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Plants of the Cherokee: Medicinal, Edible, and Useful Plants of the Eastern Cherokee Indians
After languishing for 50 years in libraries, archives and attics around the southern Appalachian region, the following manuscript by William Banks was brought to the attention of Great Smoky Mountains Association by two of the organization’s most active members: Jerry Coleman and Ila Hatter. Mr. Coleman and Ms Hatter live near the Cherokee reservation in western North Carolina and are recognized experts on edible and medicinal plants in the area. They were overjoyed to discover the existence of the manuscript and devoted themselves to seeing that it be published.
Staff at the National Park Service and Association were equally excited to learn of Banks’ masters theses. During the early 1950’s, when Banks did his research, there were still quite a few elder Cherokee and others who continued the old ways of using wild plants for a wide variety of medicines, food crafts, and other purposes. Today, attempting to conduct such research would be much less fruitful.
It should be mentioned that Banks’ thesis advisor and mentor, Dr. A.J. Sharp, was one of the most widely recognized and respected experts on the botany of the Great Smokies and southern Appalachians. His career as botanist, professor, writer and advisor spanned more than 60 years. Sharp’s role as overseer on this project lends it great credence.
Plants of the Cherokee
Serendipity: “…making desirable but unsought-for discoveries by accident” was exactly how this manuscript came into my hands. I heard of Banks’ thesis from Dr. Jack Sharpe (Professor Emeritus of UT) some 10 or 12 years ago. He knew of my interest in Cherokee plant lore, as I was already teaching edible and medicinal plant classes for UT’s Smoky Mtn Field School. “However”, he said, “The only public copy in the University Library has disappeared. I have the only copy I know of in my safe at home. You are welcome to visit and read it there.” Unfortunately that occasion never presented itself before Dr. Sharpe died. I thought I would never have access to the information William Banks had gathered, until “serendipity” brought Eileen Wilson and I together at a Tremont workshop. During that weekend, one of the students came up to me saying “You know, I have something that’s been in my attic for over 20 years, that I think you might find interesting. It’s a thesis by one of Dr. Sharpe’s graduate students written in 1952…….” And I finished her sentence saying “by Bill Banks on the Ethnobotany of the Cherokee!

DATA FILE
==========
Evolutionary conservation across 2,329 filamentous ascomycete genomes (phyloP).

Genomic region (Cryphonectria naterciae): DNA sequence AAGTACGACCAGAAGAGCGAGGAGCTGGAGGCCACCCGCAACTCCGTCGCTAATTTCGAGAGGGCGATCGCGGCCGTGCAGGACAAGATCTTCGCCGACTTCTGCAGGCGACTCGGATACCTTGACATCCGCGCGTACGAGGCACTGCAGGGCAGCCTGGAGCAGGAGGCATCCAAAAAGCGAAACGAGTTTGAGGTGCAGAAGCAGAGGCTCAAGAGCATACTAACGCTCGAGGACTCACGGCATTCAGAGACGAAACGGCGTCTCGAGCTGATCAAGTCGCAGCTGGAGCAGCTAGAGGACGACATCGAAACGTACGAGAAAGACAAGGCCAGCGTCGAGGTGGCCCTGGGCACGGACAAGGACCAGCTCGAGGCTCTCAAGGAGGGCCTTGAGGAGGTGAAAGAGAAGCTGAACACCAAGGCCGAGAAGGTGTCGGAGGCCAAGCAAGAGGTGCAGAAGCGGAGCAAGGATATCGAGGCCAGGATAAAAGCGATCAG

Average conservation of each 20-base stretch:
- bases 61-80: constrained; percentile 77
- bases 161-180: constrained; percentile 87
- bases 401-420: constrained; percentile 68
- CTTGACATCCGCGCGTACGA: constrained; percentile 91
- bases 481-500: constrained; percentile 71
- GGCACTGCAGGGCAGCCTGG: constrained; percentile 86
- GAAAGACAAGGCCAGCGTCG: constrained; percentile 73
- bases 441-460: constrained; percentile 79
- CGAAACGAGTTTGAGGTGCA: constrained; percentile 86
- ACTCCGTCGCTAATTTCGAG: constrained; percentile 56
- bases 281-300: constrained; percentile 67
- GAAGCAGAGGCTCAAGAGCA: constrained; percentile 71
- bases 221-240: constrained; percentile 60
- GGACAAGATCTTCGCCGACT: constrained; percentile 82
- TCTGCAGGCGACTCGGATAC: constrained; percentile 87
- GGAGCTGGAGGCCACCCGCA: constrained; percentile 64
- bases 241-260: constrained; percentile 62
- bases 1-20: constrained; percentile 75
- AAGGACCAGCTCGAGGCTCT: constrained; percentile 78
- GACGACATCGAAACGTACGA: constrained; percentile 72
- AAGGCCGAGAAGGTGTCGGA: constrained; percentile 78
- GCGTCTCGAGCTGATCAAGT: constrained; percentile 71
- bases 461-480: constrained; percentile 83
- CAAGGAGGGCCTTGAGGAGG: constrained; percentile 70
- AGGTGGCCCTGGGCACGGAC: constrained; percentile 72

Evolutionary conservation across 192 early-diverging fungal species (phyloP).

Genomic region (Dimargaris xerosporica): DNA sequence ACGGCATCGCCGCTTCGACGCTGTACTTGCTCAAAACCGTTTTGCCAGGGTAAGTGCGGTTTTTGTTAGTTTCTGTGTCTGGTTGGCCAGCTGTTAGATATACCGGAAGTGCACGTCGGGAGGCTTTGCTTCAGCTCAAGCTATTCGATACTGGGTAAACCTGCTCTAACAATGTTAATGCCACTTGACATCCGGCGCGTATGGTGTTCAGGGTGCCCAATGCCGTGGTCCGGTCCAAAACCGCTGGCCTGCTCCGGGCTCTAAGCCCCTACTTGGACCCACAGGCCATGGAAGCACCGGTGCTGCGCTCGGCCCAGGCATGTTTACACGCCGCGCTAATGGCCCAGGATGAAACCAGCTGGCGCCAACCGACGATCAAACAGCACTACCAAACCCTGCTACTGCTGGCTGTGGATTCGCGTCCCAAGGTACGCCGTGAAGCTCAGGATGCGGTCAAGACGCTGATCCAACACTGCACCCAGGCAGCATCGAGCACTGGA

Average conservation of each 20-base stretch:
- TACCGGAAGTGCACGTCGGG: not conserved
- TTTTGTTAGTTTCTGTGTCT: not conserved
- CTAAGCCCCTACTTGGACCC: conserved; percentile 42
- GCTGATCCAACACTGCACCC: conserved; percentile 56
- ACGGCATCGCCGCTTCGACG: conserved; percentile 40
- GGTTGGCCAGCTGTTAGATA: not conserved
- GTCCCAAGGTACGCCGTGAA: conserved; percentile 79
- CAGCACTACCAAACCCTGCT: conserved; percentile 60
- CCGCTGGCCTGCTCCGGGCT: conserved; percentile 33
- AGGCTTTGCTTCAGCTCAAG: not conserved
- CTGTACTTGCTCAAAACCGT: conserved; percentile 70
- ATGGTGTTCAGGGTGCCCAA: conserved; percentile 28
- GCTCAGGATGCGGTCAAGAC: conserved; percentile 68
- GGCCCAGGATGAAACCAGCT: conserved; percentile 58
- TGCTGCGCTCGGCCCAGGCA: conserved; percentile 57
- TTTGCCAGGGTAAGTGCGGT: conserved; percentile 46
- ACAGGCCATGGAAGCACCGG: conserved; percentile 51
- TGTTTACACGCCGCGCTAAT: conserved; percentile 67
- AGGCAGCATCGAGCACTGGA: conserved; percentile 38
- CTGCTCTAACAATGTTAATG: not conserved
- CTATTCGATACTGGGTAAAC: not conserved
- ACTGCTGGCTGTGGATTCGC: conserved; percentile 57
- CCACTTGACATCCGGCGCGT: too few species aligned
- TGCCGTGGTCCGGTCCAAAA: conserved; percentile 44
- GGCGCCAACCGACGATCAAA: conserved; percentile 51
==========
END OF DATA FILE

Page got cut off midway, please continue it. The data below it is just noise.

When I read the manuscript I realized that more serendipity was in the list of people that Dr. Banks had interviewed. I knew most of the families! And also knew that a lot of the information from that generation had not been passed down. So if this was published, here was a way all their descendents and others interested in their heritage, could have it forever. I found Bill (Dr. William) Banks in Kentucky through a mutual friend. He gave his consent to publication with the concession that he honor the pledge he gave the Cherokee i.e., not to profit from the information.
It seems appropriate that the Great Smoky Mtn Association is the publisher, as proceeds from sales help fund the preservation of the National Park and the heritage of all people who made these mountains home.
There are a couple things I want to tell the reader. At first the unusual phoneme system for the Cherokee names will be a bit complicated. It is unlike any we have been used to in other publications. The reason that it was suggested for Banks’ to use it is because it came the closest to reproducing some of the nuances in the Cherokee language. In 1952, the language was not being taught, and there was the real possibility that future generations would not know how to say the words as their grandparents had. In my editing task, I found that eventually the system made sense and was not so difficult to use after you become familiar with the symbols. (And those were handmade for computer typesetting by Joey Heath)
The second thing the reader should know is the addition of a “translation” of the diseases mentioned. Without medical diagnosis people have to come up with their own names for their illnesses. It seemed appropriate to do some research into the descriptions and give the reader a list of what the various diseases were that the plant remedies alleviated. David Cozzo, PhD (Anthropology-UGA) has supplied just such an appendix.
– Ila Hatter